Anthrax specific glyco-engineered antibody-bound cryogel columns offer post-exposure protection against B. anthracis infection, making them an attractive candidate for therapeutic preparations aimed at providing efficient and immediate anthrax toxin neutralisation. Glycosylated and immobilized PA capturing antibodies on a porous support may be of therapeutic value for alleviating the symptoms of anthrax toxin in infected individuals and for medium-term prophylaxis against infection. The ability to create cryogels which specifically bind individual molecules through the incorporation of targeted specific antibodies raises the possibility of developing multifunctional cryogels capable of capturing a range of sepsis related factors. In addition, other adsorbents may be incorporated within a composite cryogel to extend the target range to sepsis related key pro-inflammatory mediators42 since the removal of these and pathogen produced virulence factors during late stage infection has been shown to impact patient survival43.

The Valortim-bound cryogel prototype tested in this proof-of-concept study using an in vivo haemoperfusion model demonstrated significant depletion of PA levels from infected blood. Following further evaluation and technical development the device holds potential clinical interest particularly with the need for pertinent therapeutic agents against any conceivable future bioterrorism threats. Further, this approach to toxin capture via extracorporeal haemoperfusion may also provide an effective strategy for treating viral diseases caused by Ebola44, Zika, enveloped viruses including (therapy resistant) HIV, hepatitis B or C (induced liver failure), and even influenza.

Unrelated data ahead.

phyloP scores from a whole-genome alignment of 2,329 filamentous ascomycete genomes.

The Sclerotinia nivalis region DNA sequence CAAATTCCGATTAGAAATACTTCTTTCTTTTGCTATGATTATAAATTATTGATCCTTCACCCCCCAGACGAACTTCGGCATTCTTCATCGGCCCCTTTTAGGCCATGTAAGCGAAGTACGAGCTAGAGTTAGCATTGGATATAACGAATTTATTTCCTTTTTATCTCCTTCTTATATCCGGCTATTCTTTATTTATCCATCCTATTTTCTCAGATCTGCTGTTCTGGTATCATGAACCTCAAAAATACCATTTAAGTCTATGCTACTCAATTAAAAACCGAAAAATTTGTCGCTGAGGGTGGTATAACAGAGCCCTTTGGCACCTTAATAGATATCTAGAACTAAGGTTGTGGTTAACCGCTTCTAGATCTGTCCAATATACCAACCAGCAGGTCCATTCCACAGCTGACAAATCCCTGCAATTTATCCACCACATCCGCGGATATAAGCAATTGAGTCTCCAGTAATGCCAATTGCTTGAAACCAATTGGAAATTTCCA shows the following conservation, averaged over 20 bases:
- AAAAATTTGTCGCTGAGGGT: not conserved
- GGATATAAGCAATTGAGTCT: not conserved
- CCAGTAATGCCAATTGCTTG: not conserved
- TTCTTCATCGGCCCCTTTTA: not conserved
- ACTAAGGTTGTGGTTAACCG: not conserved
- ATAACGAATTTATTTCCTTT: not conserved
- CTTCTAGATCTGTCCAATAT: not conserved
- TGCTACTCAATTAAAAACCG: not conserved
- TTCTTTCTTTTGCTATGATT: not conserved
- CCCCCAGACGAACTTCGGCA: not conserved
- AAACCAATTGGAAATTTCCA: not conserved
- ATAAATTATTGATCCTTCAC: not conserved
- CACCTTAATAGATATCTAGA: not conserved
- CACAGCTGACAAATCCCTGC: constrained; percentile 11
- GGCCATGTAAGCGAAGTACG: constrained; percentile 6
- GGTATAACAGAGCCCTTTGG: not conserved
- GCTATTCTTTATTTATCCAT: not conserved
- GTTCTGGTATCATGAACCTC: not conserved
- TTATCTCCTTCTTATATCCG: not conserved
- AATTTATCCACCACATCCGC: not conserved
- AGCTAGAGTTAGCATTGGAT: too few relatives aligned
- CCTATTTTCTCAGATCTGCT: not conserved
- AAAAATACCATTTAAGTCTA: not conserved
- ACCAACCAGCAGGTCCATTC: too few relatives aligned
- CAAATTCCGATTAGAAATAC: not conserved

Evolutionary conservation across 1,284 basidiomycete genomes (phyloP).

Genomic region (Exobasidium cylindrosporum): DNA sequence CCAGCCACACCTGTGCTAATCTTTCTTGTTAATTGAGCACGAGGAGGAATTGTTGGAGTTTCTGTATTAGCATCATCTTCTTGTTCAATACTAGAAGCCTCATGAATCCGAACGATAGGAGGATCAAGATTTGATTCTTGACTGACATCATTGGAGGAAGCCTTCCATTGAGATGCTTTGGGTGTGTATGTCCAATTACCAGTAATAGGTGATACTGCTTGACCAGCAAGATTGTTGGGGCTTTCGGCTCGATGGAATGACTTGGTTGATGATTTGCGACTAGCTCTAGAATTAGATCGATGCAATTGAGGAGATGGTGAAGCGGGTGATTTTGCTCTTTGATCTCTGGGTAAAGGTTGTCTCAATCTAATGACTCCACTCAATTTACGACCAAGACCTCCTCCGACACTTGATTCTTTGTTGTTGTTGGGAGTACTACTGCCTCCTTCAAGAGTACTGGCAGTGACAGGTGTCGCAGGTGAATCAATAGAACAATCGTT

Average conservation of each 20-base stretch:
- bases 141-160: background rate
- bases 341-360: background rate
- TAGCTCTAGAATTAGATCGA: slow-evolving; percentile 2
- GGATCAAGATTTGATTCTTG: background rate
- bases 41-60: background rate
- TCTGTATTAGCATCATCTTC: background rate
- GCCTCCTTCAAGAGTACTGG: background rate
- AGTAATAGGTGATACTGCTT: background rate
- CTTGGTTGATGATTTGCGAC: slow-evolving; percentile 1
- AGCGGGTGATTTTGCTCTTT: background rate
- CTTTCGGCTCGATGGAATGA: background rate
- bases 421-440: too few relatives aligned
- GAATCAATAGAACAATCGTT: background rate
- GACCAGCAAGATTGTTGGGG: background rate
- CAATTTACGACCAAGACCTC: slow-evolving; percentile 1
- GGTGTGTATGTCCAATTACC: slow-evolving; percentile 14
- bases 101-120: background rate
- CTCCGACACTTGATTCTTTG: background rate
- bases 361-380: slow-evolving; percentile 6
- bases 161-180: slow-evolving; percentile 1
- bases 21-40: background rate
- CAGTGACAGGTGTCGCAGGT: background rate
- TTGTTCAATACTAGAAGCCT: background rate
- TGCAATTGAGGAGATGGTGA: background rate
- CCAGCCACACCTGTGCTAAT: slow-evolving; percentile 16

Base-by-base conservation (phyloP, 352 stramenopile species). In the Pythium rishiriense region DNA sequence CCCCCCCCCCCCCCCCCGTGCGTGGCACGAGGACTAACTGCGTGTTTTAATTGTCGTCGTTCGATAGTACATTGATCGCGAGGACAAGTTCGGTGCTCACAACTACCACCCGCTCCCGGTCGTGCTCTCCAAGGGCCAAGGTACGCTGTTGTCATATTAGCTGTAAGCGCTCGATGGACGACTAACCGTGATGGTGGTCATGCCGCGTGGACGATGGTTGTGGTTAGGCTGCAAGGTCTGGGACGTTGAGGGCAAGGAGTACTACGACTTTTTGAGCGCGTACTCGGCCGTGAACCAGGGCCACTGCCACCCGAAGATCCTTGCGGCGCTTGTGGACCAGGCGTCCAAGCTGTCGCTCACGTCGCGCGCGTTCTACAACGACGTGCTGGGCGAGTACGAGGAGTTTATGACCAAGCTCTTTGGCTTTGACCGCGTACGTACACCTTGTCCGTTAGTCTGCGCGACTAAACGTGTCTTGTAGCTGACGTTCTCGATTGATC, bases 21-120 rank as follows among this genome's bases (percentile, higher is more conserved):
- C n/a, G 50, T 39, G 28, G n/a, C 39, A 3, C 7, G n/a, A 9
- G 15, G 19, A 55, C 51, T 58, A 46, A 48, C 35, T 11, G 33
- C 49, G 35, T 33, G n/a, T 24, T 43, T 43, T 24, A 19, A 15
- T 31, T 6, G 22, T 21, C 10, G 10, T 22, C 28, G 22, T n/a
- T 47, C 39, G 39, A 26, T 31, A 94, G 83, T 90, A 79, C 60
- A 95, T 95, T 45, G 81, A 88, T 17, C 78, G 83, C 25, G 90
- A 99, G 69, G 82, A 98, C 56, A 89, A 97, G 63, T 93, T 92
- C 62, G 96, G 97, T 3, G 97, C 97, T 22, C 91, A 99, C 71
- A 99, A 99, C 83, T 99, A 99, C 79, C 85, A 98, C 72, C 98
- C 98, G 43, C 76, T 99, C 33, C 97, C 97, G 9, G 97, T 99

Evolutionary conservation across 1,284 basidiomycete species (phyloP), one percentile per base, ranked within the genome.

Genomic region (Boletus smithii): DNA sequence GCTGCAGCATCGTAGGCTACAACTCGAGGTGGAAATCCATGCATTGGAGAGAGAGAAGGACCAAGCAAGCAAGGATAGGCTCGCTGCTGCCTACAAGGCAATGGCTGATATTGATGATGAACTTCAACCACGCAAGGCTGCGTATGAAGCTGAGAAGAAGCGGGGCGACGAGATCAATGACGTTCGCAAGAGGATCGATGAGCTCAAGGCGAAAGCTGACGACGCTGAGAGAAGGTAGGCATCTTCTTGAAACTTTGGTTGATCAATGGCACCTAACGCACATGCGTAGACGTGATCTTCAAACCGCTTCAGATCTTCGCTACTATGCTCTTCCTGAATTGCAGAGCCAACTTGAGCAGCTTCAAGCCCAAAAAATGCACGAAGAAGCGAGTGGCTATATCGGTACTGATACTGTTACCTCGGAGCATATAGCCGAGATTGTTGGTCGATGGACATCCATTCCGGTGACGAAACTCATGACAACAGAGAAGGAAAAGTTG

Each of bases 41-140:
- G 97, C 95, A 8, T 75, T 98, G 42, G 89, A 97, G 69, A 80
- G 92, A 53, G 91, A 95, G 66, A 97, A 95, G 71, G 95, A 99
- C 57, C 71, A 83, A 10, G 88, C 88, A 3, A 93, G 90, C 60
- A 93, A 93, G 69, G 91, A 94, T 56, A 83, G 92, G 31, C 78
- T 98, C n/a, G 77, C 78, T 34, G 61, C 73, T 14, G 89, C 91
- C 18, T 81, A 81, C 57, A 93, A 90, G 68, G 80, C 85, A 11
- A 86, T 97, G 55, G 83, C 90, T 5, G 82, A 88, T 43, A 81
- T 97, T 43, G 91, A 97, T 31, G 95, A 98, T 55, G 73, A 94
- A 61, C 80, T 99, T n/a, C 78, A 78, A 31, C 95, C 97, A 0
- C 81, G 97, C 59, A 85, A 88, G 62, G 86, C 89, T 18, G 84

Preparation of AAm-AGE cryogel and protein-A attachment

Monolithic macroporous poly(AAm-co-AGE) cryogels containing epoxy surface functionality were synthesised by cryogelation technique at −12 °C by mixing the monomers 0.954 g acrylamide (AAm, 99%, Sigma, St Louis, MO, USA), 0.266 g of N, N’-methylenebis(acrylamide) (MBA, 99%, Sigma, St Louis, MO, USA) and 0.358 mL of allyl glycidyl ether (AGE, 99% Sigma, St Louis, MO, USA) in deionized water at 8% w/v initial monomer concentrations. The monomer reaction mixture was transferred in to glass tubes (8 × 11 mm i.d.) just before free radical copolymerisation which was initiated by adding N, N, N’, N’-tetramethylethylenediamine (TEMED) (20 μL) and ammonium persulfate (APS) (20 mg). The co-polymerisation was carried out by freezing monomer-initiator mixture at −12 °C for 18 h in cryobath filled with an absolute ethanol. The cryogel columns were thawed at room temperature and washed repeatedly with deionized water to remove unreacted monomers and stored at 4 °C until further use. The resulting cryogel samples were named AAm-AGE cryogels.